View all 4 comments. Christian leaves his family to seek the "Celestial City," a place unlike the sinful world he has seen so far. On the way, he encounters many challenges, each time proving that he can withstand what might lead him astray. A classic allegory about faith and the many tests a soul must face over the course of a lifetime's spiritual journey.

Read free online at DailyLit. Free download available at Project Gutenberg. And the free audio version is also available for download at LibriVox. From BBC radio 4: Episode 1 of 3 The 17th-century epic adventures of pilgrim Christian and his perilous journey to the Celestial City. Episode 3 of 3 Christian strays from the right path and finds himself in the clutches of the Giant Despair.

Catching up with the classics 4 I found this a rather clever piece of religious and moral teaching. It was a bit more preachy. But the names of the characters such as: Brisk, and the demon-lion Apollyon tell the tales of what our heroes face along the past to enlightenment. Scripture was quoted he Catching up with the classics 4 I found this a rather clever piece of religious and moral teaching.

Scripture was quoted here and there but only in fragments. Instead of feeling pressured or sermonized, I just felt I was reminded how to live the good life. I do my reviews in the form of a letter, which is why they are written like this. Dear John Bunyan, I'll admit, this was better than I expected. It might have helped a little that the one that I had was translated into a more modern English. For an allegory, this works really well. Christian is a good character. He's like an actual Christian. He's zealous for Jesus, he loves others, but he also messes up and fails every once in a while.

The Giant and the Giantess want them to commit suicide , but they endure the ordeal until Christian realizes that a key he has, called Promise, will open all the doors and gates of Doubting Castle. Using the key and the Giant's weakness to sunlight, they escape. The Delectable Mountains form the next stage of Christian and Hopeful's journey, where the shepherds show them some of the wonders of the place also known as "Immanuel's Land".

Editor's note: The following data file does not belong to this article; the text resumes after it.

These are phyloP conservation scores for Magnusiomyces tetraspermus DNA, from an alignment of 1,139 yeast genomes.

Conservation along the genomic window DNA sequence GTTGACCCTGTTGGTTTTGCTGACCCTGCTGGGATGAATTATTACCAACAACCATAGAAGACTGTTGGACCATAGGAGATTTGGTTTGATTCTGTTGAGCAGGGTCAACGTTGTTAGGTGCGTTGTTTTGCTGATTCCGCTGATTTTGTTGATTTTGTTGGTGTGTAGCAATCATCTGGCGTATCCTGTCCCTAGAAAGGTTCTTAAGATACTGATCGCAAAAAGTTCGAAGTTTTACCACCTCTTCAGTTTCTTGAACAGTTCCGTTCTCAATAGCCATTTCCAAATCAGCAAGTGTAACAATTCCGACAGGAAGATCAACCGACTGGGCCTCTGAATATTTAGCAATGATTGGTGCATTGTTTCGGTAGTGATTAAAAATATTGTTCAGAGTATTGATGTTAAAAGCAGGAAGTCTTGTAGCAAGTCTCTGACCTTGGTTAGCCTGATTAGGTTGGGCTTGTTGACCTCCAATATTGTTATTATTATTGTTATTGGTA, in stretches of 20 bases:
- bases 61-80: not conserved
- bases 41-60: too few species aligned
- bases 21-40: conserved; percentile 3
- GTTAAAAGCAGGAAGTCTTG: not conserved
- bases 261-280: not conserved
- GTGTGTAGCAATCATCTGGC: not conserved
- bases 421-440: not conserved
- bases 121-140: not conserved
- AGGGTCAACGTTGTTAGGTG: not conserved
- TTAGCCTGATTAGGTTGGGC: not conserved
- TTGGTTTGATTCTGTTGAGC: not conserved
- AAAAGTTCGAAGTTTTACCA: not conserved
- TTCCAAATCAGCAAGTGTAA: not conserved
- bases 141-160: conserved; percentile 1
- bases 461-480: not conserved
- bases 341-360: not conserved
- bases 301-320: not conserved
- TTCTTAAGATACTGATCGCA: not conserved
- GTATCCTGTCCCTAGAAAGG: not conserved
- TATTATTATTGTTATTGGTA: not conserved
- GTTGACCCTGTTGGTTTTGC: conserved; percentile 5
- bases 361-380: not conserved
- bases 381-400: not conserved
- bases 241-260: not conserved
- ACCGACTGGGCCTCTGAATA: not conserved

The pilgrims are shown sights that strengthen their faith and warn them against sinning, like the Hill Error or the Mountain Caution. On Mount Clear, they are able to see the Celestial City through the shepherd's "perspective glass", which serves as a telescope. This device is given to Mercy in the Second Part at her request.

The shepherds tell the pilgrims to beware of the Flatterer and to avoid the Enchanted Ground. Soon they come to a crossroad and a man dressed in white comes to help them. Thinking he is a "shining one" angel , the pilgrims follow the man, but soon get stuck in a net and realize their so-called angelic guide was the Flatterer. A true shining one comes and frees them from the net. The Angel punishes them for following the Flatterer and then puts them back on the right path. The pilgrims meet an Atheist, who tells them Heaven and God do not exist, but Christian and Hopeful remember the shepherds and pay no attention to the man.